Tech Companies Worried About Unions
from the recession-time... dept
It never fails. As the economy collapses, someone thinks that the answer is greater unionization. It happened back in 2000 when the tech bubble collapsed, and it’s happening again today, in part due to recently proposed legislation that would make it easier to unionize. Apparently, the tech industry is especially worried about this — and they should be. I’m very much a student of the economics of unions (I do have a degree in labor relations, after all, which included more classes than I’d care to remember on both labor history and labor economics) and while I recognize the tremendous value that collective bargaining provided a century ago to workers who were helpless to fight back against abusive management, that’s not the situation we’re in today. Unionizing the tech industry would be a disaster for the economy and innovation.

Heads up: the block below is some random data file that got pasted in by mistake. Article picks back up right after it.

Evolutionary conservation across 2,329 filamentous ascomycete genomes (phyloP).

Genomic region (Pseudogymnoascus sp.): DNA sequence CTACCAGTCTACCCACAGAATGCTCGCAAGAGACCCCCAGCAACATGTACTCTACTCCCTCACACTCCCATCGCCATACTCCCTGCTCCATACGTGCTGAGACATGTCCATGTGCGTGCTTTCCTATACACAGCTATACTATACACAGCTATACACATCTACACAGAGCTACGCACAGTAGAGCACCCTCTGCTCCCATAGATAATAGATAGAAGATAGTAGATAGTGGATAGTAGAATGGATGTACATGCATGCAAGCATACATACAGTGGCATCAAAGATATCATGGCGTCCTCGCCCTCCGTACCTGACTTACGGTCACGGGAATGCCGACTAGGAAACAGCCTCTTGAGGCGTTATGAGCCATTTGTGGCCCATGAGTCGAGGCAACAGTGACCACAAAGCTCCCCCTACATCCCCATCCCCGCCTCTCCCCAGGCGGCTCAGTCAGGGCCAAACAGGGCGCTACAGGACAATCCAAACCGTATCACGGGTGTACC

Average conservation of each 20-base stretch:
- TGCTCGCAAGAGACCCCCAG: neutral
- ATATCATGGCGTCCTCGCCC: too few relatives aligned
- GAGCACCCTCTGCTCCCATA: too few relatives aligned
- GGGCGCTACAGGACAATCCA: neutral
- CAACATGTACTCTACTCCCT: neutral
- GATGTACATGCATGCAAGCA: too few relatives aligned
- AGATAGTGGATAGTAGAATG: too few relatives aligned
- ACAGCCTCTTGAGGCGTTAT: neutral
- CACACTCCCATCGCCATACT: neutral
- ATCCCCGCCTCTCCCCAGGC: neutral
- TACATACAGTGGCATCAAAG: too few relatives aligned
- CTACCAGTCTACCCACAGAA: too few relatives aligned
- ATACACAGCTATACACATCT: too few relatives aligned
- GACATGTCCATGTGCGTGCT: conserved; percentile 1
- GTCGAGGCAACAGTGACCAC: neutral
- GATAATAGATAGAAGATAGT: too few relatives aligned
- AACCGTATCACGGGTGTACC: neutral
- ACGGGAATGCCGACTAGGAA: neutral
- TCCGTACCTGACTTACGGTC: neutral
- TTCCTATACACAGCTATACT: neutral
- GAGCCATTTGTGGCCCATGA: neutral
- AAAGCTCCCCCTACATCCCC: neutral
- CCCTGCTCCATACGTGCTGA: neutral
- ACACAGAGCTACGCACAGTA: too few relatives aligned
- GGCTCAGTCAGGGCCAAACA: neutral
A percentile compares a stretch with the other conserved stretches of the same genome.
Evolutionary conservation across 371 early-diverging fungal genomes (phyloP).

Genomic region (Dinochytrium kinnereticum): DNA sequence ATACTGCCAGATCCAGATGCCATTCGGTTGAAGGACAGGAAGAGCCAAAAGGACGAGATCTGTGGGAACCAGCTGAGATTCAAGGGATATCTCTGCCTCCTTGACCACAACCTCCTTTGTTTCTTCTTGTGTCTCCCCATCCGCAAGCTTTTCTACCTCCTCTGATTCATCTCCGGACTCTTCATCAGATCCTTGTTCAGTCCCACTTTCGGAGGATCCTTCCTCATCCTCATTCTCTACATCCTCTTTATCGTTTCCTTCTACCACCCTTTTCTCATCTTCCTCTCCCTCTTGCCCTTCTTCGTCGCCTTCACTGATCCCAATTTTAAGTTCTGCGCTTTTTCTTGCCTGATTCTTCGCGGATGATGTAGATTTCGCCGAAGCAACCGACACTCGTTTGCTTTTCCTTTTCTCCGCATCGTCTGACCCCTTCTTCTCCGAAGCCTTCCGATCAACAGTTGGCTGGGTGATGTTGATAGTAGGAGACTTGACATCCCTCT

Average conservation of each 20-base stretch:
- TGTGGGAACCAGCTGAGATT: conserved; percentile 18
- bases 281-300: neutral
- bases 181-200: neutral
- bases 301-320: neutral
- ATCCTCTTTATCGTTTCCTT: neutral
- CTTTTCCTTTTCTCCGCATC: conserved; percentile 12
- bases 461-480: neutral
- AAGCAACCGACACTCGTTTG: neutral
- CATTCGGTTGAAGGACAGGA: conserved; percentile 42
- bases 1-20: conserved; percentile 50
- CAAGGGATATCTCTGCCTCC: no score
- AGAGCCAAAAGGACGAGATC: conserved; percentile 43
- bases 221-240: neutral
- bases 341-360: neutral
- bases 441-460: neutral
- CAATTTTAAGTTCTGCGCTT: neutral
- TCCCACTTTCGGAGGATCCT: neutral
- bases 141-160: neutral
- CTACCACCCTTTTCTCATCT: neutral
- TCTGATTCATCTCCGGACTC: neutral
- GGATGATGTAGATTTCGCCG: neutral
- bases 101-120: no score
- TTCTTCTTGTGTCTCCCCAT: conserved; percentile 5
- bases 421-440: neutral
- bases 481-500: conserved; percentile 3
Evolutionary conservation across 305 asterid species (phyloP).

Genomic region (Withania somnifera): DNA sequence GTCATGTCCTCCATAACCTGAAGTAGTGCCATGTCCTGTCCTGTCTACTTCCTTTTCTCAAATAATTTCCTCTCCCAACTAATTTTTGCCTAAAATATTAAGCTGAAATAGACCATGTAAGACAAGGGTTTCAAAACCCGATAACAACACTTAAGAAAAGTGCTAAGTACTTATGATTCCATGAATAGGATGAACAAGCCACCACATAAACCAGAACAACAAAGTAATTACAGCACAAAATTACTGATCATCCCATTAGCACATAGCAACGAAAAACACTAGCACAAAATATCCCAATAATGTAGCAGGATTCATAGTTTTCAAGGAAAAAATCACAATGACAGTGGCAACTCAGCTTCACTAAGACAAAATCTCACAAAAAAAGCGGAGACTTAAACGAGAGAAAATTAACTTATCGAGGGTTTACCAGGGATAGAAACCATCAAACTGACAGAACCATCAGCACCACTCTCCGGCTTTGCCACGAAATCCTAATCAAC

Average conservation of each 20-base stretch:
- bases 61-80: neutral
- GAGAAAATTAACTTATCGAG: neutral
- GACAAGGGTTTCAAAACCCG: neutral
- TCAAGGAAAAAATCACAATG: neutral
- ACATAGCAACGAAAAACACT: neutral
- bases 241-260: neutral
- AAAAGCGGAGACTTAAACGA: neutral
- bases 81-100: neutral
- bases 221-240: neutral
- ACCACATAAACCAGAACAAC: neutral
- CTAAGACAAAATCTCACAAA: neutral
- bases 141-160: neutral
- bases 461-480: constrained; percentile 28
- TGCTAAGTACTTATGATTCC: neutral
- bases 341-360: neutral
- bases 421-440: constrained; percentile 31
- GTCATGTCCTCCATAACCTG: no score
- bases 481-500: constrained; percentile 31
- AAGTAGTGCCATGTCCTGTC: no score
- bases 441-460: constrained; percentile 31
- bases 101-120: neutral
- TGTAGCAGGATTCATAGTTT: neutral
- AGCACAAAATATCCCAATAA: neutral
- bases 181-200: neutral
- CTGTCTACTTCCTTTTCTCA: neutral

Collective bargaining is one thing, but unions tend to be more focused on protectionism, rather than just getting workers together to bargain a deal. And much of our innovative environment is encouraged by a dynamic workforce with increased job mobility, allowing for a cross-pollination of ideas, as opposed to a stagnant and limited workforce. Unionization takes away the necessary flexibility of both workers and employers, greatly slowing down the pace of innovation. It could make sense in a static, totally mature environment, but it’s difficult to think of many of those. These days, almost every industry needs to be innovating, and you don’t do that with a unionized structure. Just the very nature of building a structure that encourages an antagonistic relationship between “workers” and “management” misses the point, these days. A friend mentioned the other day that workers today are more likely to be shareholders than union members, so perhaps they’ll recognize this and not go down a bad path that leads to fewer jobs, less innovation and more economic toil. Unions are the last thing that the tech industry needs right now.